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Your Clever Password Tricks Aren't Protecting You from Today's Hackers

Your Clever Password Tricks Aren't Protecting You from Today's Hackers

Décoder les indices pour retrouver un mot de passe Windows ? La belle affaire… Dans un article publié sur son blog mercredi, la société TrustWave SpiderLabs explique comment elle a réussi à décoder les indices pour le mot de passe de Windows 7 et 8. Pour rappel, ces indices censés être secrets doivent permettre à un utilisateur de se souvenir de son mot de passe. Évidemment, maintenant ce script pour décoder ces indices a été intégré à Metasploit et peut être utilisé par tous... Maintenant revenons sur terre... ça ne me choque pas que ces indices soient peu, voire pas protégés. C'est pareil sur les téléphones ou les autres OS d'ailleurs. C'est fait pour, puisque, eh bien oui, vous avez oublié votre mot de passe. Écrivez plutôt un truc qui soit perso, auquel vous seul pourra répondre.. "Comme d'hab""azertyuiop^$ blabla 123" Bref, des conneries puisque je n'ai pas besoin d'indice pour retrouver un mot de passe qui de toute façon n'a aucune signification particulière. Bref, ne soyons pas cons (enfin, pas trop ^^) Photo Vous avez aimé cet article ?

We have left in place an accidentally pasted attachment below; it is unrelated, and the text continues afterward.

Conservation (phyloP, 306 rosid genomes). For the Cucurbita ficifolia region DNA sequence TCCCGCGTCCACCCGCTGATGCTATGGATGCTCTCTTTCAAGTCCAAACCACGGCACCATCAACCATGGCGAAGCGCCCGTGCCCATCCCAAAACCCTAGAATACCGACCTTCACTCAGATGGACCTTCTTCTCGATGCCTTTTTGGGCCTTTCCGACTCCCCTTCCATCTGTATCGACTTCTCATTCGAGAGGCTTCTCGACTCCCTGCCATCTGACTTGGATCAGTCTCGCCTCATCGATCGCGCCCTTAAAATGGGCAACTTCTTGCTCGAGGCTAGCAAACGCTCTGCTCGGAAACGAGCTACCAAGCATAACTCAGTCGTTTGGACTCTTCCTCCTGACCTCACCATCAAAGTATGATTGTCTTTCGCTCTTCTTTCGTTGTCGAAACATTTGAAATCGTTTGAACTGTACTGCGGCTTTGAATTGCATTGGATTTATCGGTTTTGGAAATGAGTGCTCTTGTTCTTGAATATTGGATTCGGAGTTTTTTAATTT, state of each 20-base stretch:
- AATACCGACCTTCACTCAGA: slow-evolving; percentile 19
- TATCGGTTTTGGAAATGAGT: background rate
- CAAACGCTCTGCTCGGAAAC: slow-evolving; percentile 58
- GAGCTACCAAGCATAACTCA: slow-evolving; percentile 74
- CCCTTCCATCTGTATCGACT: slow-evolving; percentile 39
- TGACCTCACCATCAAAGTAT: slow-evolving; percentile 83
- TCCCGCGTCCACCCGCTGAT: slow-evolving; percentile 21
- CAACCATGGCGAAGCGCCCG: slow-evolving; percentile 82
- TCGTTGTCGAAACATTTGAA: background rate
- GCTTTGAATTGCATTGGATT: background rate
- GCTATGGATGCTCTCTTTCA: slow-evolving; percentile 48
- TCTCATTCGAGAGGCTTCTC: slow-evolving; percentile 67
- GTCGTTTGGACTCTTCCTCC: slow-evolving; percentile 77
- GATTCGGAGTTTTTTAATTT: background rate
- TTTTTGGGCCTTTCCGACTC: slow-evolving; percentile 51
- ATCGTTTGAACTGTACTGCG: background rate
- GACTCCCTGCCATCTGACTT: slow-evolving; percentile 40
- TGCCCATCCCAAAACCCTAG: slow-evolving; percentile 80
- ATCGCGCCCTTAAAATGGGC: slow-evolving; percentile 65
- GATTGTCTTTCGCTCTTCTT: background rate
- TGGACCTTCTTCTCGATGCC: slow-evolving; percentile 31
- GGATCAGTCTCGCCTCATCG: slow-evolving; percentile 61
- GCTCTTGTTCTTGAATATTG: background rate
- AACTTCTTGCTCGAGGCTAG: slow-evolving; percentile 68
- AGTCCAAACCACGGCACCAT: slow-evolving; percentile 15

mashable An encryption flaw called the Heartbleed bug is already being dubbed one of the biggest security threats the Internet has ever seen. The bug has affected many popular websites and services — ones you might use every day, like Gmail and Facebook — and could have quietly exposed your sensitive account information (such as passwords and credit card numbers) over the past two years. But it hasn't always been clear which sites have been affected. Mashable reached out to some of the most popular social, email, banking and commerce sites on the web. We've rounded up their responses below. Some Internet companies that were vulnerable to the bug have already updated their servers with a security patch to fix the issue. Although changing your password regularly is always good practice, if a site or service hasn't yet patched the problem, your information will still be vulnerable. We'll keep updating the list as new information comes in. Social Networks Other Companies Email Stores and Commerce Other

Le mot de passe de la Banque de France ? 1 2 3 4 5 6 La Banque de France devrait sans doute faire appel à de nouveaux experts en sécurité : son code d'accès ayant été percé par un internaute à l'insu de son plein gré. Ce code était 1 2 3 4 5 6. On aurait presque du mal à le croire, mais le code d’accès de la prestigieuse Banque de France était bête à en pleurer : il se résumait à 6 chiffres, et pas n’importes lesquels : 1 2 3 4 5 6, à la suite. Difficile d’imaginer qu’un quelconque expert ait conseillé de fixer un tel code de sécurité ! Ce même code de sécurité a donc été percé, en 2008, par inadvertance (enfin presque !) par un internaute qui voulait avant tout user de « numéros passerelles » permettant d’outrepasser les numéros surtaxés. Envoyé devant le tribunal de Rennes ce mardi suite à ce méfait, l’homme, allocataire du RSA, a été relaxé, du fait qu’il ait « agi en toute bonne foi ».